Walter Reiter - Baroque violin specialist
Professor of Baroque Violin, Royal Conservatory of The Hague
Born in England to Viennese parents, Walter Reiter graduated from the Royal Academy of Music in London and continued his studies in Israel with Rami Shevelov, a former Galamian assistant who later took over Galamian’s chair at The Julliard School, and in Germany with Sandor Vegh and Michael Gaiser. Having studied towards a Master's Degree in Violin Pedagogy at the Jerusalem Academy of Music (with Prof. Felix Andreiewsky, former assistant of Prof. Yankelewitch in Moscow) he completed his studies with Prof. Piotr Bondarenko, who had been David Oistrakh’s assistant in Moscow.
After working for three years with Yehudi Menuhin’s ‘Menuhin Festival Orchestra,’ as well as with the Jerusalem Symphony Orchestra and several contemporary music groups in Paris, he devoted himself for six years to the intensive teaching of talented children at the Rubin Conservatory of Music in Jerusalem. Many of his students there went on to become professional violinists and violists working as orchestral players and as chamber musicians.
His love for the music of the seventeenth and eighteenth centuries brought him to the study of 'authentic' performance practice on period instruments, and this has been his passion ever since.
Walter Reiter is internationally recognised as a leading Baroque violinist, teacher, leader and conductor. He is Professor of Baroque Violin and Viola in the Royal Conservatory of The Hague and at Trinity Laban Conservatoire of Music and Dance in London.
For some twenty years he has been teaching and directing projects in Havana: his work in Cuba is now sponsored by The Mozarteum Trust.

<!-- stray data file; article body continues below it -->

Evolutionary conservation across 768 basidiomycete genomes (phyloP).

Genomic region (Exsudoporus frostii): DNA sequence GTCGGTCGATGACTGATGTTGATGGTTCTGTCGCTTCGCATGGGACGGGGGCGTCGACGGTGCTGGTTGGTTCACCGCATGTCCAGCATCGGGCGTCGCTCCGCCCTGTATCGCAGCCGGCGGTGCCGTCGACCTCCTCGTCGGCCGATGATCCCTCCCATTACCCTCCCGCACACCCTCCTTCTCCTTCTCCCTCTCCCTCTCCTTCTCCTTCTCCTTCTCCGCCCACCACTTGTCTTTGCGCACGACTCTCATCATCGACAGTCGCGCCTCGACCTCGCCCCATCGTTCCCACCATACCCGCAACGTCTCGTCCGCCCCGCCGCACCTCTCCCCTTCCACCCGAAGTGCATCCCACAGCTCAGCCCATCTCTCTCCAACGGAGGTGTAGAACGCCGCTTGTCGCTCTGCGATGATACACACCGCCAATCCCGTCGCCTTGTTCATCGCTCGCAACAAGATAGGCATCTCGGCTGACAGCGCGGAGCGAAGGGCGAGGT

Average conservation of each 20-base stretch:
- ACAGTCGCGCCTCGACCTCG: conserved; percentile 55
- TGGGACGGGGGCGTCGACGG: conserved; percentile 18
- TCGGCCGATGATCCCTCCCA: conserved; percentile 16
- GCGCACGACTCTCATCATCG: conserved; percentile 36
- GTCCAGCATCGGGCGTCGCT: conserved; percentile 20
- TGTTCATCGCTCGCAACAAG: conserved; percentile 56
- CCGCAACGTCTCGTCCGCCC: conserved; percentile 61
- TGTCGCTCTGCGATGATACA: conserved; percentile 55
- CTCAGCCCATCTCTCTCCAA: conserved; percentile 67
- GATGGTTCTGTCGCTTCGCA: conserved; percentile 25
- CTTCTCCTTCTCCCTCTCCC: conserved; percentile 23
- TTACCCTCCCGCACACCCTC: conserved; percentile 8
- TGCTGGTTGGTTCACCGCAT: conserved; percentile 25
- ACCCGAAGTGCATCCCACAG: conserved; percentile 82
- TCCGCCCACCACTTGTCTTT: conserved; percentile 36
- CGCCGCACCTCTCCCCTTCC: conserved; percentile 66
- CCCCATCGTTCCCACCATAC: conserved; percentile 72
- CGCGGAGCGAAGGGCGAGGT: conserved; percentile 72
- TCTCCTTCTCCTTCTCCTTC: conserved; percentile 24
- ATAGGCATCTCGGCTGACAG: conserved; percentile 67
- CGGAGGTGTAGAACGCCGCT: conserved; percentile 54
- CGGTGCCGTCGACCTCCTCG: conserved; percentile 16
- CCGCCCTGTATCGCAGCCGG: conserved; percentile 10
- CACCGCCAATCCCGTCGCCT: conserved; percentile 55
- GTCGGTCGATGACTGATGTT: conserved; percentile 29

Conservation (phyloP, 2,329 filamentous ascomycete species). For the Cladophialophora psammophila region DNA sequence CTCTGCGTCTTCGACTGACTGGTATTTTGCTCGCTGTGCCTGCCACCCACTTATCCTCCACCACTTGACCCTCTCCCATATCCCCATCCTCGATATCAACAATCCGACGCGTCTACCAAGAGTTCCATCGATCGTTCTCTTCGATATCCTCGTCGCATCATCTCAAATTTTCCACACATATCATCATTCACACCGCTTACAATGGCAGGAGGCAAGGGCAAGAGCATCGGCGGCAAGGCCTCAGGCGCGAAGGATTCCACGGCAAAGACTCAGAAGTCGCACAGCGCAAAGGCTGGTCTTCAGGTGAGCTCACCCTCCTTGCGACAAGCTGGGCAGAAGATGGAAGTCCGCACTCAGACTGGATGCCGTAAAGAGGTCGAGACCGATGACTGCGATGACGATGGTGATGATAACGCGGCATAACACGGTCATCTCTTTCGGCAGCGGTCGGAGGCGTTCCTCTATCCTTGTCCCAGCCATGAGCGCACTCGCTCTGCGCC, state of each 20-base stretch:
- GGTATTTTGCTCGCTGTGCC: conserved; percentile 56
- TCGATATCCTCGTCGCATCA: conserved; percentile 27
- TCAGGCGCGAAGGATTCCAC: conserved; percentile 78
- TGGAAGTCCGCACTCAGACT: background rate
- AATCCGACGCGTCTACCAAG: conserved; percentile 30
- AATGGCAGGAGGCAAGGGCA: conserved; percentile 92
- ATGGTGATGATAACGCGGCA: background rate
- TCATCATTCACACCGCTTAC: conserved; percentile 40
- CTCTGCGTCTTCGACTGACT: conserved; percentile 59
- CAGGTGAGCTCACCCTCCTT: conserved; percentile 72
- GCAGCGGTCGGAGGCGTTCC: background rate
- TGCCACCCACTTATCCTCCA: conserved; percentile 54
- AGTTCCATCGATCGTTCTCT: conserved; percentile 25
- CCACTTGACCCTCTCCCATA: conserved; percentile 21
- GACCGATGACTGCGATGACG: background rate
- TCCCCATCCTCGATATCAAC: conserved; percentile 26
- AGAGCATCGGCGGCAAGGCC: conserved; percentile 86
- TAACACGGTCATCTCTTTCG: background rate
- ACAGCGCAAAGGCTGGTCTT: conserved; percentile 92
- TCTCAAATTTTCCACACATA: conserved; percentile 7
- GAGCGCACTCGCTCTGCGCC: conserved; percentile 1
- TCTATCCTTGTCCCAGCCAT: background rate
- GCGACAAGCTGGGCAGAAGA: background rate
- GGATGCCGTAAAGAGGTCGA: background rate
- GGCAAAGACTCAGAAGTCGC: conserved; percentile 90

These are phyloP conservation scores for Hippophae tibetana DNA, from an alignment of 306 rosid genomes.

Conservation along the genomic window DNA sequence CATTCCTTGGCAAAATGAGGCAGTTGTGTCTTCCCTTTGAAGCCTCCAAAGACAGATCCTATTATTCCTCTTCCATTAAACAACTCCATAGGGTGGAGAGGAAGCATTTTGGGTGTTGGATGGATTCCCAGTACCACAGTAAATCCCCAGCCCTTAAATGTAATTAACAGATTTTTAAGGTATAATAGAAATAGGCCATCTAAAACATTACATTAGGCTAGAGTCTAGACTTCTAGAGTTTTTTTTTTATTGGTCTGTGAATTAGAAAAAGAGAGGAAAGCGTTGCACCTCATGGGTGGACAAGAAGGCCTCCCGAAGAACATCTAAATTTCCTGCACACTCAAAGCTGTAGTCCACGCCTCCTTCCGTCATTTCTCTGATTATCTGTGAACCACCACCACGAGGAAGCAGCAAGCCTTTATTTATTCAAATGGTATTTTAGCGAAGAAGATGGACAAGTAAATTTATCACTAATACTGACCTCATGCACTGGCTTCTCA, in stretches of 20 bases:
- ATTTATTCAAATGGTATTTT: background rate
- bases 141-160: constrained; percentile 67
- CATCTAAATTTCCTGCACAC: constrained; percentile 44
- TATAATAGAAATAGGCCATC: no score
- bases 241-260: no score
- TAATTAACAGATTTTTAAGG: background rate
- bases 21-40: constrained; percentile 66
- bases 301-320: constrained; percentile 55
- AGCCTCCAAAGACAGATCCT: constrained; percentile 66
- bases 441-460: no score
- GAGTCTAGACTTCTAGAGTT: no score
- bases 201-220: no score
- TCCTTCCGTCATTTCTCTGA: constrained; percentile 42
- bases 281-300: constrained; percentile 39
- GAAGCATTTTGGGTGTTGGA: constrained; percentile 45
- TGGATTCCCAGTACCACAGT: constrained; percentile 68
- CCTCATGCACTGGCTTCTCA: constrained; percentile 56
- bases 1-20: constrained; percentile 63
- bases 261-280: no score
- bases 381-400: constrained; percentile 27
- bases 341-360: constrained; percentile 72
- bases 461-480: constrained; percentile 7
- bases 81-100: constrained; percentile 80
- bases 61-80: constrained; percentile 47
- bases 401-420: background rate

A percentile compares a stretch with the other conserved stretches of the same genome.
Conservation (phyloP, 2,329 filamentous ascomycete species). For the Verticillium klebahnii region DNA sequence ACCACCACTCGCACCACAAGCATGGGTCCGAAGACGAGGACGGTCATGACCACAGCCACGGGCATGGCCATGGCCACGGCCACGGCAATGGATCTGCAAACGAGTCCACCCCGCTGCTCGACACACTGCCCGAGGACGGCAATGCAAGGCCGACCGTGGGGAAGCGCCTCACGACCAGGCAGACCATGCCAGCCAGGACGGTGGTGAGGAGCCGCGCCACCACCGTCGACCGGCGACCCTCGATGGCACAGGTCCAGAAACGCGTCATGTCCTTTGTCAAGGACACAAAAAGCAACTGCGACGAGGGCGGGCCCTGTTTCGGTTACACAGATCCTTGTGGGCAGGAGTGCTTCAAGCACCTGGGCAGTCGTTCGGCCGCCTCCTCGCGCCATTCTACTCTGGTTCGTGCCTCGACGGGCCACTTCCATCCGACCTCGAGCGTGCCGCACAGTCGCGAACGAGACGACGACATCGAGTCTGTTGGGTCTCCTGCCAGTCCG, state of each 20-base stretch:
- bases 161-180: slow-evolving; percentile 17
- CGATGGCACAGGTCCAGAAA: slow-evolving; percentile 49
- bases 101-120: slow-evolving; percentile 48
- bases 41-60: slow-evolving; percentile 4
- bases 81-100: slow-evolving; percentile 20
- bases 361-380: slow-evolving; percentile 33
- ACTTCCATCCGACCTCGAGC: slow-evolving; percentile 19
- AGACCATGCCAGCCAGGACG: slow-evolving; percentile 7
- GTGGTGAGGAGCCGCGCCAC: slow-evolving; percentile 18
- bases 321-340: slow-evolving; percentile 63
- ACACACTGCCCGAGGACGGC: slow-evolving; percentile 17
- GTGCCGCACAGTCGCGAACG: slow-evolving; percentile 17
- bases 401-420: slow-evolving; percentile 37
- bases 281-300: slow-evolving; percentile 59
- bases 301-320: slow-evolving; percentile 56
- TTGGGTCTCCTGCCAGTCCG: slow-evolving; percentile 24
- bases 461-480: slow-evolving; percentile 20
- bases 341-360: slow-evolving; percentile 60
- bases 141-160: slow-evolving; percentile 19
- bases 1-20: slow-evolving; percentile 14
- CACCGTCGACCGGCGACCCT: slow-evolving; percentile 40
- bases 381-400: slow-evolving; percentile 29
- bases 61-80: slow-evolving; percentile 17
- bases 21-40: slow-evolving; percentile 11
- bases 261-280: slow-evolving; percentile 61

Walter has made countless recordings with orchestras in Europe and the UK. A much- traveled recitalist, he has recorded the Recreations of Leclair for Addes, France and Sonatas by Mondonville for Meridian, a CD that was awarded the ‘Choc’ label by the French CD magazine Diapason. In 1999 he founded Cordaria, whose highly acclaimed solo CDs on the Signum label are of Vivaldi Violin Sonatas Op 2, the Biber Mystery Sonatas, and "Un alma innamorata", a collection of cantatas for voice, violin obbligato and continuo.
He has led and directed many baroque orchestras over the years both in the UK and abroad. He led The Orchestra of The Sixteen for ten years and was a Principal of The English Concert for nearly thirty years; with them and with the English Concert Chamber Group he toured and recorded extensively, frequently appearing as a soloist.
Recent solo appearances include the complete Sonatas with harpsichord by Bach in the Bach House in Eisenach and at the Jerusalem Bach Festival.
Walter has worked with Symphony Orchestras as a conductor and director in programmes of Baroque Music on modern instruments. The most recent projects of this kind have been with the Trondheim Symphony Orchestra, The Orchestra of the Lyceum Mozartiana in Havana and the Singapore Symphony Orchestra, where he conducted the complete Bach Orchestral Suites in a series of three concerts.
In 2018 he conducted Cosi fan Tutte in a staged production in Rotterdam. Future projects include courses in Norway, Latvia and Spain.
Walter Reiter is the author of ‘The Baroque Violin & Viola – a Fifty Lesson Course’ to be published later in 2020 by Oxford University Press. His Baroque Violin Etude book ‘Gradus ad Parnassum’ was published by International Music Publishers and a four-volume pedagogic ‘Baroque Violin Anthology’ is being published by Schott.
He has also written a novel, ‘Healing by Deceit, The Story of Alan Palladino,’ published in 2015.
Walter will teach Baroque violin or Baroque repertoire on ‘modern’ violin and teaches in English, French and Spanish.
Listen to Walter play here
"Alert, vigorous, stylishly virtuoso playing" - The Times, London
"baroque violin playing at its best - Walter Reiter's control of his instrument is, to say the least, astounding" - Music Teachers Review (UK)
"Probably the best version of the (Biber) sonatas available....an emotional honesty and dignity that find fiting culmination in the Passacaglia for solo violin." - The Gramophone